The legendary teacher, education guru and TED award winner 2013, Sugata Mitra, who during his 20 minute TedTalk: ‘The Future of Learning’ criticises the traditional education systems, which was created more than 300 years ago by the British Empire. During the late 90’s Sugata challenged these systems by placing a single computer in a classroom full of students with no adult supervision, creating a Revolution in Education, one that changes the objective and the tools for learning from creating an homogenous society educated by paper to promoting individuality and creativity through technology. Sugata states during an interview for El País “Today the world works differently, we need to replace fear with the pleasure of learning”. Thanks to recognition by Ted, with over 2.6 million views, he has created a program called SOLE (Self Organised Learning Environments) which has been adopted by schools in over 50 countries.
The giants at Silicon Valley are taking notice of the role and power that technology holds over education today, so much so, that Bill Gates with the Melinda & Bill Gates Foundation has been funding research programs and promoting an education reform in the US to adapt the system to the needs of today’s students. Google has also joined the Revolution by creating a program called Google For Education where more than 10 million students and teachers alike are using Google Classroom. Through their apps and tools schools are providing more 21st century education while reducing costs.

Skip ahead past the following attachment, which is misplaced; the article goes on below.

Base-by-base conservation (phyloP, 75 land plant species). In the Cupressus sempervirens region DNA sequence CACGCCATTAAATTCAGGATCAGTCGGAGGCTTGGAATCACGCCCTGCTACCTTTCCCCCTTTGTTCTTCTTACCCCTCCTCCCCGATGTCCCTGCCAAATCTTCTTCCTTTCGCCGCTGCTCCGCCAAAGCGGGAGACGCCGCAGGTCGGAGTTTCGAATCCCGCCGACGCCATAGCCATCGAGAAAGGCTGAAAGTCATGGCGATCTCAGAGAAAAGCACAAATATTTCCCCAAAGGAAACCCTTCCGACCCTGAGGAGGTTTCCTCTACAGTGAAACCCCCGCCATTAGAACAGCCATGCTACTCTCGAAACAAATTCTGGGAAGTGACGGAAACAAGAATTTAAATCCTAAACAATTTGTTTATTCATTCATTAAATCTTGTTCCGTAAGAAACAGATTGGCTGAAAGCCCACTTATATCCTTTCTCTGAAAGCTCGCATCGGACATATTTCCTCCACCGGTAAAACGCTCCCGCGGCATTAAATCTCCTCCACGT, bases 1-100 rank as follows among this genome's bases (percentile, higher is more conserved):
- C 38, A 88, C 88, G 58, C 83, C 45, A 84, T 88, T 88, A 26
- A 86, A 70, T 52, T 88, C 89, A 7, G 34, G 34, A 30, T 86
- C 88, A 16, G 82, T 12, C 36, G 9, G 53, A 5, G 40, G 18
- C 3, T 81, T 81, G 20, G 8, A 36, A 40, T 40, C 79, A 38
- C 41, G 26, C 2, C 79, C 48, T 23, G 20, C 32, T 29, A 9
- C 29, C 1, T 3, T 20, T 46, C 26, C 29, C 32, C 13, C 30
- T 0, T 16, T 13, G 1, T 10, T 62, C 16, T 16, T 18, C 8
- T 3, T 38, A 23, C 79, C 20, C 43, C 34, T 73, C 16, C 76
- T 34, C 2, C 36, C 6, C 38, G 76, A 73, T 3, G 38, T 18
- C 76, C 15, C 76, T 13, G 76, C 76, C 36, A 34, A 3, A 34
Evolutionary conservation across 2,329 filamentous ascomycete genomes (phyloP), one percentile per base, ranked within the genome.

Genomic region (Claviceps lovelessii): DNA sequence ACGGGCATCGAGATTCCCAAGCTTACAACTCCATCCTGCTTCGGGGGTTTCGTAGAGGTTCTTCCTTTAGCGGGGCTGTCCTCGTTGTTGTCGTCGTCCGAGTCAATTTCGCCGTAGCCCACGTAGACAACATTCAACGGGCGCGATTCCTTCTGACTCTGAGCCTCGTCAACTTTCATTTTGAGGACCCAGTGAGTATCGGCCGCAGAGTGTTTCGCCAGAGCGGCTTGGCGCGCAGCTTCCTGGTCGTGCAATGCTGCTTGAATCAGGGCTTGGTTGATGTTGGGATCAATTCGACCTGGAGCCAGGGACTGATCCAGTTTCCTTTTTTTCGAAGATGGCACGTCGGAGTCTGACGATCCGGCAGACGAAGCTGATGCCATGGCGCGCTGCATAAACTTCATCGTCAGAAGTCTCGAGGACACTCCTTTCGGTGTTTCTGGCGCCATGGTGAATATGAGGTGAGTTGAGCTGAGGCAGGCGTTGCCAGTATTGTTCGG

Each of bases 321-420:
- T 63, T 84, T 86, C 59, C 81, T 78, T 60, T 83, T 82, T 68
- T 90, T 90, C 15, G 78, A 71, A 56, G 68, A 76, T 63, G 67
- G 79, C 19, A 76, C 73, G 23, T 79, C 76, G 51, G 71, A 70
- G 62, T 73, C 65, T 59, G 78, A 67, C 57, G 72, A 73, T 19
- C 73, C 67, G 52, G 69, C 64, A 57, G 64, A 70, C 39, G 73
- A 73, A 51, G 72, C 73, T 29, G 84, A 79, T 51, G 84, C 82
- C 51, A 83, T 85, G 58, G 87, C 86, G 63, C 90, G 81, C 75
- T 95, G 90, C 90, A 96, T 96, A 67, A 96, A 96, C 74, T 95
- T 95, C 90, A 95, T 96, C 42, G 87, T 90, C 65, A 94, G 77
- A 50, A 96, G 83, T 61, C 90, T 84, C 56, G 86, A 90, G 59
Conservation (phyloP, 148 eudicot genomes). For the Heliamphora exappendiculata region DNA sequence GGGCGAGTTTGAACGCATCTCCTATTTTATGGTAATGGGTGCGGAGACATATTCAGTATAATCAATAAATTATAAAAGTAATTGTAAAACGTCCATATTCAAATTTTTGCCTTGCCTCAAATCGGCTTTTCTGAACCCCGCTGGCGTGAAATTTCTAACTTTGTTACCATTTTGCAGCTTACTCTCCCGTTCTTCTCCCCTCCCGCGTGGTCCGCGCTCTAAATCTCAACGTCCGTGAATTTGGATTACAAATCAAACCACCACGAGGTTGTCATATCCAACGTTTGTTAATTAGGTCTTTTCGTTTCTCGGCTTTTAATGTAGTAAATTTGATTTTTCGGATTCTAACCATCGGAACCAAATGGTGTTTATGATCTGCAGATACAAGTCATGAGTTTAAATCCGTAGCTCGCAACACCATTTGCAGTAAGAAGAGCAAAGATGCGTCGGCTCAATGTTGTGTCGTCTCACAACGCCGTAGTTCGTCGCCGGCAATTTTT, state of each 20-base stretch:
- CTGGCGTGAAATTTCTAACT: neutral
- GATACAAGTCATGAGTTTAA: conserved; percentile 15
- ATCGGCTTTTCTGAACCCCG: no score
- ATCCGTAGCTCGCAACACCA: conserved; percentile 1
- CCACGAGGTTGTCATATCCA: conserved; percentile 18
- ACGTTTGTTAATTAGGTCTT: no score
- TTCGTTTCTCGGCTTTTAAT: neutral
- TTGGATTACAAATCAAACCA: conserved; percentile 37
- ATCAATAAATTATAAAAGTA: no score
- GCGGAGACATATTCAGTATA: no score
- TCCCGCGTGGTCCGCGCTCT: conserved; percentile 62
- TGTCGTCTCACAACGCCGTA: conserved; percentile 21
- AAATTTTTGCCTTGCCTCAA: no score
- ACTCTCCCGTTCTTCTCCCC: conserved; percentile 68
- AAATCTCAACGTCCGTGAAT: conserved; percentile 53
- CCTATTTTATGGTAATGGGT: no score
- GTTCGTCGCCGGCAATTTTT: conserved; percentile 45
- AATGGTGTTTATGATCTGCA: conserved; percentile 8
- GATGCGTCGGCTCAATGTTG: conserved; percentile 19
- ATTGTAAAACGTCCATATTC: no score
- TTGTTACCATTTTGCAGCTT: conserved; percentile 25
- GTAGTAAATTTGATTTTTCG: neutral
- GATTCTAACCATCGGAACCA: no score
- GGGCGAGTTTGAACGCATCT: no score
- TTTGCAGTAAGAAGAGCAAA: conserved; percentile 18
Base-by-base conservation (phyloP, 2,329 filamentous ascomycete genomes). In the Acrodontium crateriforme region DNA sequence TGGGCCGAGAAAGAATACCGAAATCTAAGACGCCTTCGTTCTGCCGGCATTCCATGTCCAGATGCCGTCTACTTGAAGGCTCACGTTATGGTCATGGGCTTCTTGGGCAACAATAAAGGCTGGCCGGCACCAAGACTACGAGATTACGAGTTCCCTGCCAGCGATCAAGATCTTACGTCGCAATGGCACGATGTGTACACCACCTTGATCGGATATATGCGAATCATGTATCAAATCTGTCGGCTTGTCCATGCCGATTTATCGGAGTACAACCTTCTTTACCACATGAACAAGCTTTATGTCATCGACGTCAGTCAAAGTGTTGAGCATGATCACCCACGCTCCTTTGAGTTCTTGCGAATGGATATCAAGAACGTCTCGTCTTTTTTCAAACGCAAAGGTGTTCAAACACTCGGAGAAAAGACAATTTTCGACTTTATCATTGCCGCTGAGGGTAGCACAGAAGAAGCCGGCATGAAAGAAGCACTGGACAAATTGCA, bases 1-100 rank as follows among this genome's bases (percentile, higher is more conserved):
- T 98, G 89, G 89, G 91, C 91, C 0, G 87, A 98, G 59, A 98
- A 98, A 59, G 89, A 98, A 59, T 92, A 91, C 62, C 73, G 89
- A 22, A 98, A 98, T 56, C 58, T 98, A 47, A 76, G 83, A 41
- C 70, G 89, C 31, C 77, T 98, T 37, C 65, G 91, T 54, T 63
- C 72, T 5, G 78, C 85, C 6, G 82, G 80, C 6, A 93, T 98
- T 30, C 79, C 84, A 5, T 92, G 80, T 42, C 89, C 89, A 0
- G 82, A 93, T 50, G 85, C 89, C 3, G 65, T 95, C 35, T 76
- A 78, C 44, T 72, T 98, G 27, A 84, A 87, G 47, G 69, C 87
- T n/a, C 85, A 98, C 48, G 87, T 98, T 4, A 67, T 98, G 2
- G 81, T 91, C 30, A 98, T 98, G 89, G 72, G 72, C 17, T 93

Finland, one of the world’s leader in Education by the PISA Survey has also altered the educational system completely by creating a culture of trust between students and teachers, eliminating homework and tests, using technological tools to teach, and finding ways of making students interact more with their surroundings and living science first hand instead of reading it in text books.
Overall today’s schools only need a computer and internet access in order for their students to start learning, they need to promote self-education and first hand approaches instead of memorising data without even knowing what it means.
Comments are closed.